Mummy of a child

From Hawara, Egypt
Roman Period, AD 40-55

With a portrait in tempera on linen

This is one of the mummies discovered by Flinders Petrie in his excavations in the Roman cemeteries near the pyramid at Hawara in 1887/8. From Petrie's excavation notebooks it appears that this child was the offspring of a woman whose mummy is now in the Cairo Museum.

The child's mummy has been elaborately wrapped, and a well-executed panel portrait of the dead child inserted into the outer layers of the wrappings. Over the torso of the mummy is a shroud painted with various scenes of the Egyptian religious tradition, with the sky goddess Nut at the top. In the centre of the scenes is a band that would have been filled with a text, which was never added.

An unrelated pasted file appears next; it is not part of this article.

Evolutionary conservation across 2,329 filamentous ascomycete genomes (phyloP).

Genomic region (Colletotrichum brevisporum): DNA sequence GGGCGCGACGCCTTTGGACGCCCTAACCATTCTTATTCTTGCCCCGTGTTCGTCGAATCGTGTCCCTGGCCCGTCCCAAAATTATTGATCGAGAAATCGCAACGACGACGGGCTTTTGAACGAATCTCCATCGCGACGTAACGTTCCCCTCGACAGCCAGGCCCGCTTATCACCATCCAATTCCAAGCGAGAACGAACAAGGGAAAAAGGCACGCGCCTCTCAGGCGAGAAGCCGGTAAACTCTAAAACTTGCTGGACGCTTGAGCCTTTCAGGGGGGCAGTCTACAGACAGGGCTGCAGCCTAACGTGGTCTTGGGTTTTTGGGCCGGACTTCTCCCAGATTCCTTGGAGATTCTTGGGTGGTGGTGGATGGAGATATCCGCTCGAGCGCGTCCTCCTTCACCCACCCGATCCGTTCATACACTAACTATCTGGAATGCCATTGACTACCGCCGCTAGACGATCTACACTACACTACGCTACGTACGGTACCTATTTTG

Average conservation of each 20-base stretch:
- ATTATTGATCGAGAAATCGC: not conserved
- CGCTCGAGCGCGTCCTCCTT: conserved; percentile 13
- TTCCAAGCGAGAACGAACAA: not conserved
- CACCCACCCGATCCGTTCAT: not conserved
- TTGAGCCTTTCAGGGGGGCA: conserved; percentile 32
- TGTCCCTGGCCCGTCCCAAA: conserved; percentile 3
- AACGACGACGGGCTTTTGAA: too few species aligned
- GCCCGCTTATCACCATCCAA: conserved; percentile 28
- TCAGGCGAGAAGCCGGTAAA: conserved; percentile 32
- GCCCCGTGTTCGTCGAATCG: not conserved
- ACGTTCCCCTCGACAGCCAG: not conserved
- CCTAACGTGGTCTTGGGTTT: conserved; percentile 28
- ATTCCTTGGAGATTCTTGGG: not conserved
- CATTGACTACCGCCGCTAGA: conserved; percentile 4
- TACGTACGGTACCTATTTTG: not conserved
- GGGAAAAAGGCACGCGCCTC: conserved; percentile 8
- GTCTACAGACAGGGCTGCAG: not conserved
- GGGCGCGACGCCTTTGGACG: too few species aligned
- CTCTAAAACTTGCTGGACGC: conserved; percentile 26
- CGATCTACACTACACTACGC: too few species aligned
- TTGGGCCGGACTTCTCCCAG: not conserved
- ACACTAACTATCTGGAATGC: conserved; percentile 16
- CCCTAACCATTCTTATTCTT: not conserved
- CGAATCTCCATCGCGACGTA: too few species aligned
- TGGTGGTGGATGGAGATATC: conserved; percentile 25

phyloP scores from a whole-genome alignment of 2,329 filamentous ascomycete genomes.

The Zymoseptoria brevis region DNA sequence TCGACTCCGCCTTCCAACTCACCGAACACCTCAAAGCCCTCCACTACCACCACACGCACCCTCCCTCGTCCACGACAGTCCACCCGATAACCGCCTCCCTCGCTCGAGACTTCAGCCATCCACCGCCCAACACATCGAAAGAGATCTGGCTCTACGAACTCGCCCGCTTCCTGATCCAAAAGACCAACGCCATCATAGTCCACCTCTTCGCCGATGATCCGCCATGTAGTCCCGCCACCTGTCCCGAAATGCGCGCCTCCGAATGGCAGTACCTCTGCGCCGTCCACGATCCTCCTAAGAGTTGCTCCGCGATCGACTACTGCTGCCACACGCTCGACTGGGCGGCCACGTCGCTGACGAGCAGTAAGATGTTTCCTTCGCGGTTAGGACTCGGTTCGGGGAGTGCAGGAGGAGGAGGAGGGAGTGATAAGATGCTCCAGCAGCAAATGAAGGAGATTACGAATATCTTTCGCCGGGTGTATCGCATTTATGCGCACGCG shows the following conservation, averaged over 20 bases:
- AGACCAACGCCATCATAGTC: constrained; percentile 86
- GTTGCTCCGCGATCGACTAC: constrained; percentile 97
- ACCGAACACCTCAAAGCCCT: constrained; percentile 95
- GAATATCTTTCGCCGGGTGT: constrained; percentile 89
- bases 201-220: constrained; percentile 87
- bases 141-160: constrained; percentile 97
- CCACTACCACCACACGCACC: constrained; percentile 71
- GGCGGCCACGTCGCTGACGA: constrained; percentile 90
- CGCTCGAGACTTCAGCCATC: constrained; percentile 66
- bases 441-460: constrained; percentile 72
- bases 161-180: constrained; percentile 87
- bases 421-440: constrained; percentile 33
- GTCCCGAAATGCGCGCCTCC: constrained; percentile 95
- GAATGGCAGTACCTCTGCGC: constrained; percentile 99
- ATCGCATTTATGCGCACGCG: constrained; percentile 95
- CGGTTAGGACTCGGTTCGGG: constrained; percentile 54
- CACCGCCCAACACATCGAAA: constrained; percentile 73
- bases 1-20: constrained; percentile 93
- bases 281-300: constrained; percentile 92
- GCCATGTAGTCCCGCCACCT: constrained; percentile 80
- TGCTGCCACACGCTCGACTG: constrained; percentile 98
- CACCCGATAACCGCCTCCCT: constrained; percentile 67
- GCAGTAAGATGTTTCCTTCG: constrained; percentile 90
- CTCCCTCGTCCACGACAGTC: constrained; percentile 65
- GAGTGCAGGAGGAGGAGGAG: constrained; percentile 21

CT scans of the mummy show that it was indeed that of a young person; the bones have been displaced, perhaps by the tightness of the wrappings. A possible tumour has been identified on the leg bones, unless this is simply resin which seeped in during the mummification process.

Find in the collection online

More information


S. Walker and M. Bierbrier, Ancient faces: mummy portrai-1 (London, The British Museum Press, 1997)


Length: 91.000 cm
Width: 30.500 cm

Museum number

EA 21809


Gift of H. Martyn Kennard


Find in the collection online

Search highlights

There are over 4,000 highlight objects to explore